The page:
Creators the Doom series have featured many official and unofficial historical flashbacks, but they often leave out the strangest official ones Doom game ever made: Doom RPG.
Even Id Software’s official “Year of Doom” museum at E3 2019 left this 2005 game unmarked. It’s a shame, because it was a phenomenal example of Id once again proving to be a master of technically impressive gameplay on a limited-powered platform. And the platforms are no more limited by power or compatibility than the pre-iPhone wave of candy, which Doom RPG has been locked down since its original launch in the mid-2000s. You might think it’s “mobile Doom“ sounds strange, but Doom RPG stood out as the series’ clever and fun twist on the first-person shooter formula.
His abandonment of ancient telephones changed thanks to reverse engineering efforts of GEC.inc, a Costa Rica-based collective of at least three developers. On June 29, the group released a Windows port of the game based on their work on the original BREW version of the game (an API developed by Qualcomm intended for its 2001 and later wave of mobile phones).
It’s time for T9
GEC.inc’s free download Windows port has no copyrighted assets and will not work without the original game files. (The same usually applies to other major community efforts that revolve around reverse-engineering classic games.) That’s where this whole thing gets tricky, because a legitimate approach to the game in 2022 is incredibly unlikely. Access requires owning a compatible mid-2000s phone on which the game was purchased, presumably through an ancient game marketplace that no longer exists, then extracting the original game files from that phone—assuming its original hardware is working and not damaged , say, the slowly expanding lithium-ion battery. Id Software never re-released the game outside of its original platforms (BREW, J2ME), probably because EA Mobile got a stake in the game after buying the original publisher Jamdat Mobile.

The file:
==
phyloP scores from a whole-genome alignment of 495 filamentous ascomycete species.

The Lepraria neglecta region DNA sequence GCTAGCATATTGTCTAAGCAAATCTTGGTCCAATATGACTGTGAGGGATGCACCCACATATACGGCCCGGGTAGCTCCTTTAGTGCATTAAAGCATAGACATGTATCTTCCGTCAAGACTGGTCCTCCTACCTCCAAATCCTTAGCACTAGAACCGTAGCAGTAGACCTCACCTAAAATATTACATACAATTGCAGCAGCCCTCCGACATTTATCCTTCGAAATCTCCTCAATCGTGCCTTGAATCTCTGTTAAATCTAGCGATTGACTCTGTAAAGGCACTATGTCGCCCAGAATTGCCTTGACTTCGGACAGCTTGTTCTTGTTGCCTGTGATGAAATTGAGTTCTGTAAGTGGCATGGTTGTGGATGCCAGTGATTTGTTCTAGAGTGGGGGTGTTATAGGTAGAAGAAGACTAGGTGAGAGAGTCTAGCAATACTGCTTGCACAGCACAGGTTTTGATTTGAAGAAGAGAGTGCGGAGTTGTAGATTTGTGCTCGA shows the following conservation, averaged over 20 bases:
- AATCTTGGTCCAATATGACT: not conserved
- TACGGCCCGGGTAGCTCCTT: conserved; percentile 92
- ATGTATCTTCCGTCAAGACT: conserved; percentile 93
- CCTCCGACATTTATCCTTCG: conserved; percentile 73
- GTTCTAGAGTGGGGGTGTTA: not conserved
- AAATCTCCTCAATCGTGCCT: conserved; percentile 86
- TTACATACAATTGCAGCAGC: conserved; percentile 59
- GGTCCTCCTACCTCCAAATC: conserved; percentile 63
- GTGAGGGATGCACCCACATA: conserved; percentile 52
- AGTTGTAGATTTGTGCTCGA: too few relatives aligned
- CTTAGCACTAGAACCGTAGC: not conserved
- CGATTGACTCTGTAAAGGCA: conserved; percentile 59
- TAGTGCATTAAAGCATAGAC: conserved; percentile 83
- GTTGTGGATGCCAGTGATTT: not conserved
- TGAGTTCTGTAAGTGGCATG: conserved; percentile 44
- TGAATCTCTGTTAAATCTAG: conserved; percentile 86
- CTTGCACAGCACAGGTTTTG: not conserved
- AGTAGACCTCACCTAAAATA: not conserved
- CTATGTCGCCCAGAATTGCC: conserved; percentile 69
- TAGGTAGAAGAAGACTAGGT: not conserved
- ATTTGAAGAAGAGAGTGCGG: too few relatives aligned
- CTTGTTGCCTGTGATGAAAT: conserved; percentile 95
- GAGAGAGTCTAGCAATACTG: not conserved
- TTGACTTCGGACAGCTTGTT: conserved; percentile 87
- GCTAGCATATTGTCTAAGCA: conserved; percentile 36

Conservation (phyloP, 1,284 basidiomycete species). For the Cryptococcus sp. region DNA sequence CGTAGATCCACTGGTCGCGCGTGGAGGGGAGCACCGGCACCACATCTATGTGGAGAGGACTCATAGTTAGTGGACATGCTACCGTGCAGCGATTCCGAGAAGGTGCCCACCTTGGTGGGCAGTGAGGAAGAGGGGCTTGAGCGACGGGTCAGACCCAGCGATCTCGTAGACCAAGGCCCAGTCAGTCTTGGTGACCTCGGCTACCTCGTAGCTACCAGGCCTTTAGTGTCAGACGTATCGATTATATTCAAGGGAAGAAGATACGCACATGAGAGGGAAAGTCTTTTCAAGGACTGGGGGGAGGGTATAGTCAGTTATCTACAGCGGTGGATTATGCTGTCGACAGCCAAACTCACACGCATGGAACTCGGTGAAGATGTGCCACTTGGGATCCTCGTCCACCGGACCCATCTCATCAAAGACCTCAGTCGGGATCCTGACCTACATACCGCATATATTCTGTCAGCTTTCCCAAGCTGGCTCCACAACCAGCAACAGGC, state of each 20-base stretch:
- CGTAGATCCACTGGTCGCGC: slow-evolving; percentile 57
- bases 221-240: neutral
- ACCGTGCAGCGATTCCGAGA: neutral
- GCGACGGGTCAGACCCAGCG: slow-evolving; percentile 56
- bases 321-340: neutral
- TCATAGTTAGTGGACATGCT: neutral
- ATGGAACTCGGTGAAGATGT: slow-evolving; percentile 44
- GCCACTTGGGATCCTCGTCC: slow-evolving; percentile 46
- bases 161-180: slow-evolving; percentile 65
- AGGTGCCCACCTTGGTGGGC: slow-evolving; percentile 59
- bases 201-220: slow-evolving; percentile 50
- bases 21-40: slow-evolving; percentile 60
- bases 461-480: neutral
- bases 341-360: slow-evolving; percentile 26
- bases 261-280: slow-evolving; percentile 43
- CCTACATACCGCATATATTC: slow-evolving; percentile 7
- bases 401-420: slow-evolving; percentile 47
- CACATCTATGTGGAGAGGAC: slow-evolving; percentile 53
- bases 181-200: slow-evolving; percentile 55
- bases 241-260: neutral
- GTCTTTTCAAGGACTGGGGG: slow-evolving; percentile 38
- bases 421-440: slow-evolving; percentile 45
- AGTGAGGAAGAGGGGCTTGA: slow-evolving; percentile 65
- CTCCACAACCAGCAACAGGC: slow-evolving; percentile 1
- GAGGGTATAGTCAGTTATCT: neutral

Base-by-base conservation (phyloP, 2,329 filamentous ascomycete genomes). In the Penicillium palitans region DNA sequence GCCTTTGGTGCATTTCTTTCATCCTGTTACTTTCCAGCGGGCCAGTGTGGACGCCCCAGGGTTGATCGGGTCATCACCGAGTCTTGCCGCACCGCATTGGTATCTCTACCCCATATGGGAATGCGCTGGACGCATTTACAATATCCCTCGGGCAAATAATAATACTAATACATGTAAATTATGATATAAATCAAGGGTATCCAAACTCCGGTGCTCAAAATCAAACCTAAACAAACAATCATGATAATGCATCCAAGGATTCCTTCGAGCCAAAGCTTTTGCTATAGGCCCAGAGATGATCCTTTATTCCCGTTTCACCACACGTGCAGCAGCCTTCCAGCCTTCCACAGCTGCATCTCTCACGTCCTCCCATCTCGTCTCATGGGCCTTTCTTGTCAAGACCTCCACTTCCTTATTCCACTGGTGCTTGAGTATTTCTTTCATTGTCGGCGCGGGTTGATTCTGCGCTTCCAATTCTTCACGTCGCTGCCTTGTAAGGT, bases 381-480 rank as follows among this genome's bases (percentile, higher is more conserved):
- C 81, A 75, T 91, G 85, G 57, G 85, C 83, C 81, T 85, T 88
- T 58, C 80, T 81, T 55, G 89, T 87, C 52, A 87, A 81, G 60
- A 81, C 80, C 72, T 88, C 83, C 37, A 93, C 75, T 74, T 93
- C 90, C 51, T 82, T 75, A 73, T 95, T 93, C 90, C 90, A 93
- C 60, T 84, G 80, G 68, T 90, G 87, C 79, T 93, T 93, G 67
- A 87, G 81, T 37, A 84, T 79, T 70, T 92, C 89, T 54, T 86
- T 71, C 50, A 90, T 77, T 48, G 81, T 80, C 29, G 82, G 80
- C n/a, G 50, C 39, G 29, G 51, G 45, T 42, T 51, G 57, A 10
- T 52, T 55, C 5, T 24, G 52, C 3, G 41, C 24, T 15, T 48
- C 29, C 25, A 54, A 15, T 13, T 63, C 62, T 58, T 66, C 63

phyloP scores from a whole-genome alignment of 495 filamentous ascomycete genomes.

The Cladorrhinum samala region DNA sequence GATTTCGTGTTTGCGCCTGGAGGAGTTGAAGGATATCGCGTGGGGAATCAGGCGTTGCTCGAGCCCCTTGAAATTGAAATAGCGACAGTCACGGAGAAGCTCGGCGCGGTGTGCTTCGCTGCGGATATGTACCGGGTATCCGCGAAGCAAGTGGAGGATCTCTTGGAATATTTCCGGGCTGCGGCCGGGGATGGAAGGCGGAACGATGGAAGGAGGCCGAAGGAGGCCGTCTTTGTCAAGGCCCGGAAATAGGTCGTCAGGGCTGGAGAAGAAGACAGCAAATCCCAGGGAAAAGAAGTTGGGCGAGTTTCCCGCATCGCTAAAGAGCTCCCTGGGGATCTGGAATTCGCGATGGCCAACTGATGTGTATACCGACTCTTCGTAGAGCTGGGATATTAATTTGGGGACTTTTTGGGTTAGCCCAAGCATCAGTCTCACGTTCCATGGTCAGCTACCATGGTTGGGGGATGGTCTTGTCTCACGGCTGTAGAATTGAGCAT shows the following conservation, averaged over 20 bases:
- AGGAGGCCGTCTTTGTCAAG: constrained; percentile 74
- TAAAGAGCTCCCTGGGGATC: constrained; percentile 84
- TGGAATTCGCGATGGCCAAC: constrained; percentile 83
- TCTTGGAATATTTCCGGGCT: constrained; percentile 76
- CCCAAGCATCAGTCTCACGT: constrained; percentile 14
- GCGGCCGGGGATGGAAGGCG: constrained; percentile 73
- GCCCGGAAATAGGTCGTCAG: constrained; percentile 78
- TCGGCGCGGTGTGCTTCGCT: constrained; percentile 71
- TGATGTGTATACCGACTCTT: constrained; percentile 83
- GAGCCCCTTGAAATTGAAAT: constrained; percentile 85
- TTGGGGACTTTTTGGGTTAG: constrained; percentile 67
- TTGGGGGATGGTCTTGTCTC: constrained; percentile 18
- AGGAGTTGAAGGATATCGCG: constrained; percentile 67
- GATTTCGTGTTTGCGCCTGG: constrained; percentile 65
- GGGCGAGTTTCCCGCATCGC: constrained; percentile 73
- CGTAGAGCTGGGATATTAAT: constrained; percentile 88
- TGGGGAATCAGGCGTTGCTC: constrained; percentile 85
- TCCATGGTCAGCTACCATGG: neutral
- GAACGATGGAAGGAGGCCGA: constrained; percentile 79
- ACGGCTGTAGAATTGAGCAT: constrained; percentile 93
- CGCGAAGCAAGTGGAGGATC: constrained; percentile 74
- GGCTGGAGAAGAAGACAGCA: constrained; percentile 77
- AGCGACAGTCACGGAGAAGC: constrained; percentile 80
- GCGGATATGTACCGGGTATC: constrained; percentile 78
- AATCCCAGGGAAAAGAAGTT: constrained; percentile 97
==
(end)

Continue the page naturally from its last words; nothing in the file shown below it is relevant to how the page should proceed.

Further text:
Whether you’re one of the few who have a preserved, working phone with a purchased copy of the BREW port of the game, or figure out another way to access it somehow Doom RPG, you can upload the original game data to GEC.inc’s custom asset translation executable. Ars Technica can confirm that this process is painless and leads to near-instant gaming on Windows.
The port’s interface is admittedly simple, consisting of menus that require a keyboard to select, and its incompatibility with mice and touchpads is at first surprising. It’s hard to go back to the early 2000s to remember that, yes, this game was designed for T9 button arrays by default. Fortunately, the port works well enough with Windows to make it easy to connect a Xinput gamepad via its default menus if you prefer a gamepad (or something like the Steam Deck) to the usual WASD options.
Doom RPG was certainly not the first turn-based 3D dungeon crawler, following in the footsteps of 80s RPG series such as Sorcery—instead of swords and sorcery, this game fills your adventure backpack with axes and guns. Enemy encounters take place one “action” at a time, and after you take one step or use one weapon or item, every enemy in the room does the same. (Turning to another cardinal direction or switching weapons counts as a free action.)